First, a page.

New Zealand’s imposing pacer Kyle Jamieson said he wants to transform into an all-rounder going forward, having started as a specialist batsman during his formative years.
The 25-year-old, who made a dream debut against India in the first Test, played as a batsman in his younger days, and it wasn’t until he met the then New Zealand U19 coach Dayle Hadlee that he was asked to seriously consider focusing on fast bowling as a primary skill.
“I was pretty much a batter all through high school and then made the New Zealand U-19s, and Dayle Hadlee got a hold of me and told me to run in, which kind of shifted me towards becoming more of a bowler,” Jamieson was quoted as saying by the ICC’s official website.
“I always liked batting, it was probably what I grew up admiring the most – whilst I did bowl, I did not think of that as my career option growing up. Now I’m a bowler who can bat, trying to get to the all-rounder stage, that’s where I ideally want to be,” the tall fast bowler said.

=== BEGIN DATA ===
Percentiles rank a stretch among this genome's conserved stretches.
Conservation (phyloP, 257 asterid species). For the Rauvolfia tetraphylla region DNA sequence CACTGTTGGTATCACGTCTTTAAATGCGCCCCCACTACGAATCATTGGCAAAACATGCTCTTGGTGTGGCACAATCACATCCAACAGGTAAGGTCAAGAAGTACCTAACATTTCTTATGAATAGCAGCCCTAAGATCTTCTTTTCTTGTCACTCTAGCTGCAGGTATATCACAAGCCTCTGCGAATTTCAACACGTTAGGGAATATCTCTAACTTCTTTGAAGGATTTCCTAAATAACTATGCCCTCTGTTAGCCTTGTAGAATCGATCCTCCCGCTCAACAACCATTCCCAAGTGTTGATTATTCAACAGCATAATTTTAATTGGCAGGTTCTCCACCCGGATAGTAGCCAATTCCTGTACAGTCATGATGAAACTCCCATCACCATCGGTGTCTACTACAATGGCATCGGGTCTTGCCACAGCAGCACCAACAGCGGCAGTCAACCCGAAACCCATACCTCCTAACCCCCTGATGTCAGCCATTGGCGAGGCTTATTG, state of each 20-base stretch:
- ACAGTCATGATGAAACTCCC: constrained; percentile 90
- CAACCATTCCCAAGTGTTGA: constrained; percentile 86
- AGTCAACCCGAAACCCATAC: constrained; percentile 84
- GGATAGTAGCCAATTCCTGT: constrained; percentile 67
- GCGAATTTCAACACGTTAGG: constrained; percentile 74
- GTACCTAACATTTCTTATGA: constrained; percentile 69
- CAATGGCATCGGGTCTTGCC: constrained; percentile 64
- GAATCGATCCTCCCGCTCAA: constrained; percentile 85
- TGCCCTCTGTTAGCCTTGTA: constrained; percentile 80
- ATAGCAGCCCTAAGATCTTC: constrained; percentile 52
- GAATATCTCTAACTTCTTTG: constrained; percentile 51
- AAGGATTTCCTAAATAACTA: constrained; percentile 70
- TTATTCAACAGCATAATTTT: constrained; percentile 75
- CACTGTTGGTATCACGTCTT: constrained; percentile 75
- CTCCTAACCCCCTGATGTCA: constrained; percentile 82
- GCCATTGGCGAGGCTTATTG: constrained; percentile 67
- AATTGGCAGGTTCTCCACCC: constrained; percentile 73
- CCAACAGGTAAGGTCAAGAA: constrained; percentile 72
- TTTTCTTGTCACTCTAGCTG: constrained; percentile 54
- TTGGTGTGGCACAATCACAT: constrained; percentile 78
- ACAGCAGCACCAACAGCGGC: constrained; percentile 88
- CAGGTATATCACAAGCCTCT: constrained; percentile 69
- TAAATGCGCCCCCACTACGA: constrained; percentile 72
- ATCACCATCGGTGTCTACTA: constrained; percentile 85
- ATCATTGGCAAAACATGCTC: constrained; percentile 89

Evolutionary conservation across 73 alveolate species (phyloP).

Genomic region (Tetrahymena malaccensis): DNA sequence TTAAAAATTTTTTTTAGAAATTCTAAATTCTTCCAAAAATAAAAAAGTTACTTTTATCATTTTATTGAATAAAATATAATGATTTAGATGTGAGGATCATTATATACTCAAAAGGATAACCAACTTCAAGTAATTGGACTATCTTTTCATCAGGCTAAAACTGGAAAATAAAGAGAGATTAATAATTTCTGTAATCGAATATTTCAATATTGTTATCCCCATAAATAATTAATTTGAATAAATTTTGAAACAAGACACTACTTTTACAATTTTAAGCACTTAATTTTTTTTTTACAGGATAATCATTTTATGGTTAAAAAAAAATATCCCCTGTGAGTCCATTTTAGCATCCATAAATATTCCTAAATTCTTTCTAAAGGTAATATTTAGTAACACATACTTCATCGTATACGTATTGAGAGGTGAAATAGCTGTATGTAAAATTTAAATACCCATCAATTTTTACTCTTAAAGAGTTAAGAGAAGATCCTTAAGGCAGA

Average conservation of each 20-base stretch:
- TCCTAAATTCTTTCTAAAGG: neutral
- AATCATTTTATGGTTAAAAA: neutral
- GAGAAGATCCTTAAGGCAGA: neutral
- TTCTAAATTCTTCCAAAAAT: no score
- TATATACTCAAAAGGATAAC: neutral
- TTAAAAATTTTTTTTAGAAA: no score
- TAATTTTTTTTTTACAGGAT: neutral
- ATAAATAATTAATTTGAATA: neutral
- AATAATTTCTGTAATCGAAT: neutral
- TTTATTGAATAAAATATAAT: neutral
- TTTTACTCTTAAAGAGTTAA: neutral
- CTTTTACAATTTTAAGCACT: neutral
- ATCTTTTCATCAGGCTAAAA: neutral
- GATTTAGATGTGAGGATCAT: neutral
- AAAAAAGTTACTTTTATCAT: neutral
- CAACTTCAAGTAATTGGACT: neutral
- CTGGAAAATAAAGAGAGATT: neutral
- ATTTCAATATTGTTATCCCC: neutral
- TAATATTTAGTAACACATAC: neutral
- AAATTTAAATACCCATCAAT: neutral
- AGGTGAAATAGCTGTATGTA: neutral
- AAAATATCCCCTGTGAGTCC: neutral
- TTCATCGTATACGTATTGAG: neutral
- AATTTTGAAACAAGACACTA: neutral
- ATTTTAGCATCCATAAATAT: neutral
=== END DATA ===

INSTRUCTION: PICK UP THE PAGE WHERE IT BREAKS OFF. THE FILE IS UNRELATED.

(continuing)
Jamieson impressed with his bounce and ability to extract movement in the first innings of the Wellington Test against India, where he picked up four wickets. He also scored 44 off just 45 balls in New Zealand’s reply.
Jamieson, who got the big wickets like India captain Virat Kohli and Cheteshwar Pujara, feels there is scope for improvement in his speed , which currently ranges 130-135 kmph.
“Yeah, for sure [looking to add pace]. I’m still a long way off [from] where I want to be as a bowler and as a cricketer. The stuff that I started to work on with Auckland, with Heinrich [Malan], I think in the next year or so, I’m going to make massive strides,” he said.
With Neil Wagner set to return to the mix after missing the first Test due to the birth of his first child, Jamieson is no certainty to play the second match at Christchurch’s Hagley Oval starting on Saturday.
But, if given the chance, Jamieson would love to return to the dressing room where he spent his initial years as a domestic cricketer with Canterbury before making the move to Auckland.
“I spent five or six years down there, pretty familiar with the ground. It’s always going to be special, it played such a big part in the start of my journey, it will be nice to be back in that changeroom,” he said.